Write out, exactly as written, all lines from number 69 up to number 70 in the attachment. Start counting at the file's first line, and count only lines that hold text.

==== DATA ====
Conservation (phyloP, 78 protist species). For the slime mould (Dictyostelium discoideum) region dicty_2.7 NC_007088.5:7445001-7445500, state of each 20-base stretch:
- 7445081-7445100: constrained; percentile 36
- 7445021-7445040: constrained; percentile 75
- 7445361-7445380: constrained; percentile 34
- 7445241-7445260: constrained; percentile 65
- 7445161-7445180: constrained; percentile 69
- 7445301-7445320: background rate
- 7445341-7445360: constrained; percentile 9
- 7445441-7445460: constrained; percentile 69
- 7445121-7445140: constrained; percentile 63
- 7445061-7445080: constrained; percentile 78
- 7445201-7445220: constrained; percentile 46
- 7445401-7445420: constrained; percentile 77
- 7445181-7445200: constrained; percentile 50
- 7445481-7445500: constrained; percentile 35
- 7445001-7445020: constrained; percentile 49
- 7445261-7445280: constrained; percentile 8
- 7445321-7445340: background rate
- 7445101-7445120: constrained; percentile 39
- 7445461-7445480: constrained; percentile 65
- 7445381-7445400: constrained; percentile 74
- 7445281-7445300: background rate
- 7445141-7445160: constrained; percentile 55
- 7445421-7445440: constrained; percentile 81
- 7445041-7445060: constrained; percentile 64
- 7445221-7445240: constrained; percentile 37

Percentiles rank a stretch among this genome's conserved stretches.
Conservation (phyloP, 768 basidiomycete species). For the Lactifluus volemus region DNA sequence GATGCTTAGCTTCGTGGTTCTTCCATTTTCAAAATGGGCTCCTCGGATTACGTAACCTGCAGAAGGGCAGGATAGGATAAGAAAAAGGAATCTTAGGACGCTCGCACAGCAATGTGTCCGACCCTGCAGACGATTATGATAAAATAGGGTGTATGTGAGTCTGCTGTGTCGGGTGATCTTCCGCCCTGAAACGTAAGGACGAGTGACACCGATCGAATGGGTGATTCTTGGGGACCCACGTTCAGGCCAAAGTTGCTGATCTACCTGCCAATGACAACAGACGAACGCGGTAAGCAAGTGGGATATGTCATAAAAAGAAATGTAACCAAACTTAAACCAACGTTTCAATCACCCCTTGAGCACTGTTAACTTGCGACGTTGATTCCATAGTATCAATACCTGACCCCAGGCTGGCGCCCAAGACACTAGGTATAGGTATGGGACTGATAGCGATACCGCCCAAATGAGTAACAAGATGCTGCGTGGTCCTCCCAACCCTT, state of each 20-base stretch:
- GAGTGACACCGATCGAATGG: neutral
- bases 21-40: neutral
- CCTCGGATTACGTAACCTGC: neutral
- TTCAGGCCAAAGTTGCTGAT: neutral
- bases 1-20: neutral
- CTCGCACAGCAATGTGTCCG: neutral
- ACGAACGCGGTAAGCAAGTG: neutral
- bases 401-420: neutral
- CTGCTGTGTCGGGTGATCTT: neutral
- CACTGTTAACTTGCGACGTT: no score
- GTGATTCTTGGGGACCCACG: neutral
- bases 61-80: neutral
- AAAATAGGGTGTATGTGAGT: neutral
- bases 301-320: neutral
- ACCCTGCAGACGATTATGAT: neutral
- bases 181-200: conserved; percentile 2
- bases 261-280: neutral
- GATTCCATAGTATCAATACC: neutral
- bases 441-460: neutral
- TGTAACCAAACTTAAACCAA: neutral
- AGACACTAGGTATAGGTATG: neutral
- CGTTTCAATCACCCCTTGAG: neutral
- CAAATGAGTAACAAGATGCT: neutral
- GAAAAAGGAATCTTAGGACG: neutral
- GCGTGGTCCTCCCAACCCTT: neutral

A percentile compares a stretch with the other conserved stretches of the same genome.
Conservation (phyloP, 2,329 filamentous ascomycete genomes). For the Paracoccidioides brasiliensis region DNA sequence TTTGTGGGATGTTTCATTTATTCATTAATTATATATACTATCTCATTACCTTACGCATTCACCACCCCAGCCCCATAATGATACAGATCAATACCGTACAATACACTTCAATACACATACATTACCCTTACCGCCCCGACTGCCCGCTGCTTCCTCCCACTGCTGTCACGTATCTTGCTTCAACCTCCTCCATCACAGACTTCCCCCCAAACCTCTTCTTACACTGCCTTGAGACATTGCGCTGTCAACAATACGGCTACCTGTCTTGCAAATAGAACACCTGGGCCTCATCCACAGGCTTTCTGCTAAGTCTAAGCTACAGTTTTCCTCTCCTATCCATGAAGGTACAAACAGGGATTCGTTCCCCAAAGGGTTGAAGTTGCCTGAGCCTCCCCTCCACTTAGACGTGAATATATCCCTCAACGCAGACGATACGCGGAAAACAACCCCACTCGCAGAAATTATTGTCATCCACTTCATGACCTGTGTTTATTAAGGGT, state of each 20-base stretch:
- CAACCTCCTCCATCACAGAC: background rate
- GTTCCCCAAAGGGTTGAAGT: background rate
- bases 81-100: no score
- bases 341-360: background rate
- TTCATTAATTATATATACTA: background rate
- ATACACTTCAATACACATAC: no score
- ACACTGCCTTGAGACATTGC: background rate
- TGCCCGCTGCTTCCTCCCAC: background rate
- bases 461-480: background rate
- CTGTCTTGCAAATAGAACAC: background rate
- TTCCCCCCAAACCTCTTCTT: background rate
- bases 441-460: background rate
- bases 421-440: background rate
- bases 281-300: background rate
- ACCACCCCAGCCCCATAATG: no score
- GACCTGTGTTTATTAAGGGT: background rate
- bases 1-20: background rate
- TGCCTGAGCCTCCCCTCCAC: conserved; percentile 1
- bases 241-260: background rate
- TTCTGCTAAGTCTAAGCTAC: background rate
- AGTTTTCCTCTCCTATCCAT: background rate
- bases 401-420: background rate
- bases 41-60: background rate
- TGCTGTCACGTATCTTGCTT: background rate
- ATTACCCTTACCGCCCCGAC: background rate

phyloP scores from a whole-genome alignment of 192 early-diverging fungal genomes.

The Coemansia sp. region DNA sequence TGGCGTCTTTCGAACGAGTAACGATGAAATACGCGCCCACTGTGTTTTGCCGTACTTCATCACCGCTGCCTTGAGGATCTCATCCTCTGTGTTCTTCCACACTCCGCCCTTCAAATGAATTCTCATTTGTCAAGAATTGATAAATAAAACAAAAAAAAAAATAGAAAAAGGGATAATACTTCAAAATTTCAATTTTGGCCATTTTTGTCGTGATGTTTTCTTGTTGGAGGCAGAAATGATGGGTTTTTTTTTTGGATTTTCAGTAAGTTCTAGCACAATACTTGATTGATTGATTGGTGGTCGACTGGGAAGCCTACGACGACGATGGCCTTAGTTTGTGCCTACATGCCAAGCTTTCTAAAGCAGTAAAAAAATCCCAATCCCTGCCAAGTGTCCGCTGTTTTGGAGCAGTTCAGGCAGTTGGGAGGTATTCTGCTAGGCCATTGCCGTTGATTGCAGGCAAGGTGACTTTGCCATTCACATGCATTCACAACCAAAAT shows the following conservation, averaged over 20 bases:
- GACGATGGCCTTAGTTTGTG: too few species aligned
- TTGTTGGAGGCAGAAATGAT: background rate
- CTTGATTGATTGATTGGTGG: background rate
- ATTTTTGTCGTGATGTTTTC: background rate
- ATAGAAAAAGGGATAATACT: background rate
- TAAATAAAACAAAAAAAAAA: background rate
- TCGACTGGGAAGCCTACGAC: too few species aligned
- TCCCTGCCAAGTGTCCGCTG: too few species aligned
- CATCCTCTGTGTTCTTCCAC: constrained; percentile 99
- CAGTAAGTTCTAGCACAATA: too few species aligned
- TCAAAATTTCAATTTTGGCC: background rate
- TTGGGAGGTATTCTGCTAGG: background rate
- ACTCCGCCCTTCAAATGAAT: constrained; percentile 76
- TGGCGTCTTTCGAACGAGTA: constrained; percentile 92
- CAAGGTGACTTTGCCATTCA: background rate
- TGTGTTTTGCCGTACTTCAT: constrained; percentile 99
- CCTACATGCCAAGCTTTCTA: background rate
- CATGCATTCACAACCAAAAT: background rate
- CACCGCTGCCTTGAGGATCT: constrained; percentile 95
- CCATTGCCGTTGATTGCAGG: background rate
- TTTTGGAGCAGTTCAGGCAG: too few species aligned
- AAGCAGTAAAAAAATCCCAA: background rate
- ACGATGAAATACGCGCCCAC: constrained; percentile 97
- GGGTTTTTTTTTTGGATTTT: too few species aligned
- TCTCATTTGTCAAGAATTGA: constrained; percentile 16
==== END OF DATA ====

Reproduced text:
- bases 281-300: background rate
- ACCACCCCAGCCCCATAATG: no score